Zombie Nightmare

Voodoo doo-doo. Zombie Nightmare is a train derailment from start to finish.

A tale of un-dead retribution, this one could’ve been far more impactful if its protagonist¬† were black, as originally intended. Instead, the production changed, moved up north, and a piece of Canuxploitation birthed.

And what a change.

In the lead, Jon Mikl Thor, a bodybuilder who could bend steel bars with his teeth (sadly, a talent not on display here) best known for fronting metal sword-and-sandal cheesemongers, Thor (check out their Spinal Tap-like sound on Lightning Strikes Again).

He’s a happy-go-lucky jock slugger (Tony), who in true horror form, gets a prologue that shows a pivotal moment growing up. In this case, he witnesses the knifing death of his father coming to the rescue of a rape victim in a city park.

All grown up (mostly) the muscle-bound home run hitter comes to the aid of a burgled shop-keep with a truly terrible Chef Boyardee Eye-talian accent. Young Tony, like pops, meets his maker as a Good Samaritan: a bunch of what passed for toughs in the 80s, drive over him and flee.

Instead of taking the body to the hospital or calling the cops, the shop-keep drives the deceased straight to Tony’s mom’s…lawn….And at this point, mom contacts a Haitian Voodoo priestess to bring Tony back from the dead, so he can exact revenge.

The rest of Zombie Nightmare is Thor’s unimpressive physical specimen replacement (at least when dressed in workout sweats), hunting down the suburban trash who made him roadkill. Where’d Thor go? Who knows? But like Plan 9, he was “Bela Legosi’d” with a stand-in.

The police, which includes Adam West as a Squinty McGee captain constantly chewing on a stoagie, are completely baffled as the bodies pile up. The MO of the killer is vertebrae snapping, so they surmise that the suspect needs to be a big, strong guy (several references are made to Tony’s massive stature, though he looks like he’s likely just north of 6′ in height. Thor’s doppelganger, smaller still).

Also of note, one of the teen thugs is Tia Carrere that “total babe Cassandra” from Wayne’s World.

Extremely odd, too brightly lit, and with ensemble acting about as bad you can get (even for such a maligned genre), Zombie Nightmare is a curiosity that justifiably made its way onto IMDb’s Bottom 100 List.

*1/2 (out of 5)

[Check out our discussion of Zombie Nightmare!]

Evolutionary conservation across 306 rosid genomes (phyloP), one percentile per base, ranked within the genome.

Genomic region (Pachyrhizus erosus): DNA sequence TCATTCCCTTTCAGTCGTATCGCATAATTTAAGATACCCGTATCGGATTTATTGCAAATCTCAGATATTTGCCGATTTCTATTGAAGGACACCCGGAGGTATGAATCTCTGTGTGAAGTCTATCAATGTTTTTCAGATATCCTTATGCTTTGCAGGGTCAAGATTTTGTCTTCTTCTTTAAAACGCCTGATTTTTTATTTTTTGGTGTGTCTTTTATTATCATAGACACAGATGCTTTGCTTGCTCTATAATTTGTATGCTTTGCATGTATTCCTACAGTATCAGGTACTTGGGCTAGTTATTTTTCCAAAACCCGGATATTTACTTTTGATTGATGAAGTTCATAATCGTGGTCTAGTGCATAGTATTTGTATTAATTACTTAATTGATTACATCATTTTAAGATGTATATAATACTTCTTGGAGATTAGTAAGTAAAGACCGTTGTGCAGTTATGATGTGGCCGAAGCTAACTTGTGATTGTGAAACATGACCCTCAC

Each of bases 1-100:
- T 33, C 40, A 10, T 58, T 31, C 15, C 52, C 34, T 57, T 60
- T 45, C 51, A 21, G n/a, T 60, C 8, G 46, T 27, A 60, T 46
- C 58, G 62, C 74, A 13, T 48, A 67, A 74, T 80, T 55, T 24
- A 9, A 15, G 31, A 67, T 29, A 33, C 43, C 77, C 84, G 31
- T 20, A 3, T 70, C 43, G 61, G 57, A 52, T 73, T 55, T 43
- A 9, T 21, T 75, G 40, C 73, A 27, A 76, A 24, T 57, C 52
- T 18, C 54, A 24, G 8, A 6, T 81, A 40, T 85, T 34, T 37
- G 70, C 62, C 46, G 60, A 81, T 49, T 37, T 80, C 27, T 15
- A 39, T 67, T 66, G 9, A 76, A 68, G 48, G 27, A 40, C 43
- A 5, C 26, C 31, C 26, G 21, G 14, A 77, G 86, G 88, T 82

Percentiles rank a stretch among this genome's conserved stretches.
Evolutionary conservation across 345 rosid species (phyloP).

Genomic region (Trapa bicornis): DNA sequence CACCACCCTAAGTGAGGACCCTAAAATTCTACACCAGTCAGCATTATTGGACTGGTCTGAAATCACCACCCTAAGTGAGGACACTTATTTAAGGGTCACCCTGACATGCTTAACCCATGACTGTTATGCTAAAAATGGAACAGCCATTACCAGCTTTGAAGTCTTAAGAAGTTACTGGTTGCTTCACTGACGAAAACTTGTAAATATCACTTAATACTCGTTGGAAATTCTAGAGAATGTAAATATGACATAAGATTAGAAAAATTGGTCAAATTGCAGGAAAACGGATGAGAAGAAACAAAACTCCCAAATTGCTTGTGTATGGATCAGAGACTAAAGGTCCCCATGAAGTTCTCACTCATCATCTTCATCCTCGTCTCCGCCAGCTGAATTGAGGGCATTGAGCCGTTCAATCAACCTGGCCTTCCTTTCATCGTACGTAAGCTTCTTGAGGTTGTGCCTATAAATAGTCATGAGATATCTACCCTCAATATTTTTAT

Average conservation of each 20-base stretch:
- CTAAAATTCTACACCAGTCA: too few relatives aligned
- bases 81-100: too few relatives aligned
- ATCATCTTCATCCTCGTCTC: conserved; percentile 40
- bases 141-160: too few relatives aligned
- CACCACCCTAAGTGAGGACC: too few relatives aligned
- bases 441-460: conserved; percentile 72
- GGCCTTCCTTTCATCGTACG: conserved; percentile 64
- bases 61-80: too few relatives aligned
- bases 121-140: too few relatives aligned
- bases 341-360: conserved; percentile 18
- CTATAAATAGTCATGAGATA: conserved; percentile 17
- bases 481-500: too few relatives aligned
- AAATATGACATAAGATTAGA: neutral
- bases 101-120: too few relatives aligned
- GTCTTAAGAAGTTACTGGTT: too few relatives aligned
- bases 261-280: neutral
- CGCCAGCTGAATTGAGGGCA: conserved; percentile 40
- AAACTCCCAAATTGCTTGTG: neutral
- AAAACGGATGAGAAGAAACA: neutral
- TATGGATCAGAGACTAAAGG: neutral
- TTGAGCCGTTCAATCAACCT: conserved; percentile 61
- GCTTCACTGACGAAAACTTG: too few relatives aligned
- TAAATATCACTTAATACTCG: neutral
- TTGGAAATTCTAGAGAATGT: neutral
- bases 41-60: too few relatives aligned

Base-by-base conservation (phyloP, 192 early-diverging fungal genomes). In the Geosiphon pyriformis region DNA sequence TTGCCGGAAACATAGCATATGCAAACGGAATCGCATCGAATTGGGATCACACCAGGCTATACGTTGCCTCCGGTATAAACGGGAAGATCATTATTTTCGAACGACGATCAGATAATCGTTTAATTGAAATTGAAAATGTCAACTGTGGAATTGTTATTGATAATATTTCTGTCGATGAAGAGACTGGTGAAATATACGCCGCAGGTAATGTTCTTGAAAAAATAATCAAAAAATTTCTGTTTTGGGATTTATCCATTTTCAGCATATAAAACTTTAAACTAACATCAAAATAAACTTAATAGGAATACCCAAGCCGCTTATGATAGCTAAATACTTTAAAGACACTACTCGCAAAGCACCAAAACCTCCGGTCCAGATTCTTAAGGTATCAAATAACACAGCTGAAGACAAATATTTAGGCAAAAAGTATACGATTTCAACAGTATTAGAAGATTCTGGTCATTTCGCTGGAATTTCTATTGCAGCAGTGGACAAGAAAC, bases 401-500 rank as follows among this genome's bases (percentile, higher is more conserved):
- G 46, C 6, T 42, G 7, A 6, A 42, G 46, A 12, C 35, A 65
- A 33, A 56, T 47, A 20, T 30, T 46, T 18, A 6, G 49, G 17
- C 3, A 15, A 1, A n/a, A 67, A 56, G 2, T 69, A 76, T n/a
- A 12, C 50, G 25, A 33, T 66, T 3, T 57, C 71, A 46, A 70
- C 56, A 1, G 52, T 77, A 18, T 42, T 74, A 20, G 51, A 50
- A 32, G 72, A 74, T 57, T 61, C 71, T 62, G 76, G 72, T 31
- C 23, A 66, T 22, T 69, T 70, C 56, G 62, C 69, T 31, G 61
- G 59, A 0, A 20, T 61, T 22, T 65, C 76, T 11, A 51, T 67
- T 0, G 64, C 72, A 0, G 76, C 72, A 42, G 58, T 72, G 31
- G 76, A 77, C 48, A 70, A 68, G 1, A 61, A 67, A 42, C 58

New Year’s Evil

A hybrid of New York Ripper, Don’t Answer the Phone! and Black Christmas, New Year’s Evil combines the mouth-breather phone harassment elements of all three, with the time-sensitive release of the latter.

Yet another in a long line of calendar-dependent horror films (Mother’s Day, Hospital Massacre, aka, Be My Valentine, Or Else…, Halloween, Silent Night, Deadly Night) New Year’s Evil also tapped into the nascent New Wave music scene, and unlike some of its ridiculous brethren, actually acquits itself quite well as far as music is concerned. The title track is simply outstanding, with a drop-D tuning riff that could be Jimmy Page, that lilts into operatic Phantom of the Paradise territory.

So what if the film can’t strike the same musical chord, quality-wise.

The plot? Some sicko with mommy issues is hunting down the host of a New Year’s eve special, along with other victims, and killing them according to the stroke of midnight across multiple time-zones. That in of itself is a pretty nifty idea.

But unlike back-end loaded denouements, New Year’s Evil reveals its hand off the bat: we all see the killer (a young-ish looking Bruce Jenner-type). However, we don’t know WHO exactly he is or what his motivations are…

Since this is a Cannon Group production, New Year’s Evil supplies us with scenes that are so tonally off, they’d require a tuning fork. To wit: a bunch of mental patients getting down to the sounds of Shadow, the band ripping through New Year’s Evil, and the inmates all wearing straitjackets!

The kills are fairly pedestrian, but like Black Christmas there’s a pretty substantial plastic bag asphyxiation scene. And like New York Ripper and Don’t Answer the Phone!, the killer disguises his voice as he makes threatening calls.

Ultimately though, you’ll hang up on this one.

** (out of 5)

[Check out our New Year’s Evil podcast discussion!]